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Name: Adam Bernard
Home: Fairfield, Connecticut, United States
About Me: Entertainment journalist with 15+ years of experience. Supporter of indie music. Lover of day baseball, fringe movies, & chicken shawarma. Part time ninja. Nerdy, but awesome.
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Vid Pick: Jon Hope – Savage Beauty
Friday, September 22, 2017

During the summer of 2015 I discovered a super-talented hip-hop artist by the name of Jon Hope. His work was passionate, his lyrics were top notch, and his star began rising at a rapid rate. Then, in early 2016, he disappeared.

Fast-forward to a few weeks ago, and it was with great excitement that I saw an email from Hope in my inbox, letting me know he’d released a video for a new piece titled “Savage Beauty.” Wanting to know more about the clip, and where he’d been for the past year-plus, I caught up with Hope to find out what he’s been up to.

First off, where have you been?!?! It’s been a while since we last heard from you. What was the reason for your break, and your social media blackout? Was it artistic downtime? Were you simply super focused? Where was Jon Hope?

It has been some time since I have been active. For some reason I tend to go off the grid, and just live life.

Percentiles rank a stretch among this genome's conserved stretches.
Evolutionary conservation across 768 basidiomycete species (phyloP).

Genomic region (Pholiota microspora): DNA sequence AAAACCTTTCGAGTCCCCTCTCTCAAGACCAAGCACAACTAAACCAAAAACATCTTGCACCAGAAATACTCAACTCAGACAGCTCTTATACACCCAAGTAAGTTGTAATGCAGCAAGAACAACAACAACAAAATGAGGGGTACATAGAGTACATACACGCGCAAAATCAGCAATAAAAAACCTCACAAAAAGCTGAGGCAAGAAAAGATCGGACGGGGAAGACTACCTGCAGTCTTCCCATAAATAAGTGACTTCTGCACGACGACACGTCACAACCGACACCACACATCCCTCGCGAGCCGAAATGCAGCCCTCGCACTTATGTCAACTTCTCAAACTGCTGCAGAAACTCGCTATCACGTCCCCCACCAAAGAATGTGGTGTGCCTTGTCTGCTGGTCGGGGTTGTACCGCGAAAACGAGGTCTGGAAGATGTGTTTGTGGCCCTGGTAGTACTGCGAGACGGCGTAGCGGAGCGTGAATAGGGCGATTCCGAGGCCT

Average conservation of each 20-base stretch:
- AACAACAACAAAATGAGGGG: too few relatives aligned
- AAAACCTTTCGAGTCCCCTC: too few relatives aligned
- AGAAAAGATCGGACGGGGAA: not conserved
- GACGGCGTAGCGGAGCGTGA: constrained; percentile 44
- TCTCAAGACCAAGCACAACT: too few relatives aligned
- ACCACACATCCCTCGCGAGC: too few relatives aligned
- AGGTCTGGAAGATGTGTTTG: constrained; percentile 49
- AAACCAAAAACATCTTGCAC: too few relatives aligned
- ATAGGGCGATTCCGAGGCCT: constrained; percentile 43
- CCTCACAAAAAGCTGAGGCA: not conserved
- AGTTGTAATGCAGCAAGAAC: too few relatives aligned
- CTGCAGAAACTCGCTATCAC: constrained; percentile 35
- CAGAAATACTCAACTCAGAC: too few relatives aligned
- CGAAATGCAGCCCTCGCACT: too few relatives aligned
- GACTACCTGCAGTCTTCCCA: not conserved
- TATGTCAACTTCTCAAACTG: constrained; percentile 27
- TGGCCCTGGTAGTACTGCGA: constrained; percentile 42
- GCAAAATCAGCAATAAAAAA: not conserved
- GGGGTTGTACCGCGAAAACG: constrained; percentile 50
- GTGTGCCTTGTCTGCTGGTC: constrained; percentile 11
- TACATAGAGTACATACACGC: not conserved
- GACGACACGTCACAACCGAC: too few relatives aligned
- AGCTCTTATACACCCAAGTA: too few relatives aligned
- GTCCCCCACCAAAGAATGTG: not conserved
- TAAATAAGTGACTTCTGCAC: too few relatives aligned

I think as an indie artist we tend to operate, and get caught up, in everyone else’s pace, and we punish ourselves for it. I just wanted to hear my own pulse, and create without a social deadline.

I also got involved with new things, and expanded my reach as an entrepreneur. I bought property, and am developing my creative space – the Zayn Butler Compound in Providence. I’m also a professor at a university in New England, teaching a hip-hop inspired course that I designed.

Why do you feel “Savage Beauty” is the perfect piece to re-announce your artistic presence with?

“Savage Beauty” is right on time. The hysteria, the divisiveness, all the bullshit that’s going on in America, particularly affecting young people of color – I’d be a fool not to dive head first into it as an artist.

This project is a conduit for people who want to transition to a better situation in their lives.

I think Trump’s administration is indirectly forcing us to take a hard look at humanity, and remove labels, religions, creeds, class, etc., and do whatever it takes to push the agenda of goodwill.

How do we get to that point of savagery to beauty? This project looks for the answer.

There’s a lot of hope in this piece – no pun intended.

If you start from the premise that no one is exempt from prejudice, harm, depression, violence, etc. … then there’s no room for judgment, and people will gravitate to the idea of something better. I just want to do my part as a creative to foster that.

How did the video come together, and in what ways do you feel the imagery represents the message?

I have to thank the director, Jon Walley, and Chris Peaks for execution of my vision. It was a collaborative effort to set the tone of what’s to come on the project. It’s like a visual hike from elements of my childhood as a foster, to the violence in my city of Providence (Rhode Island), to the craziness going in America, all the while you see the thread of the forest, which represents that search, or desire, for more.

It’s one of my proudest moments as a writer.

You mentioned “Savage Beauty” is off of an upcoming project. What can you tell everyone about it?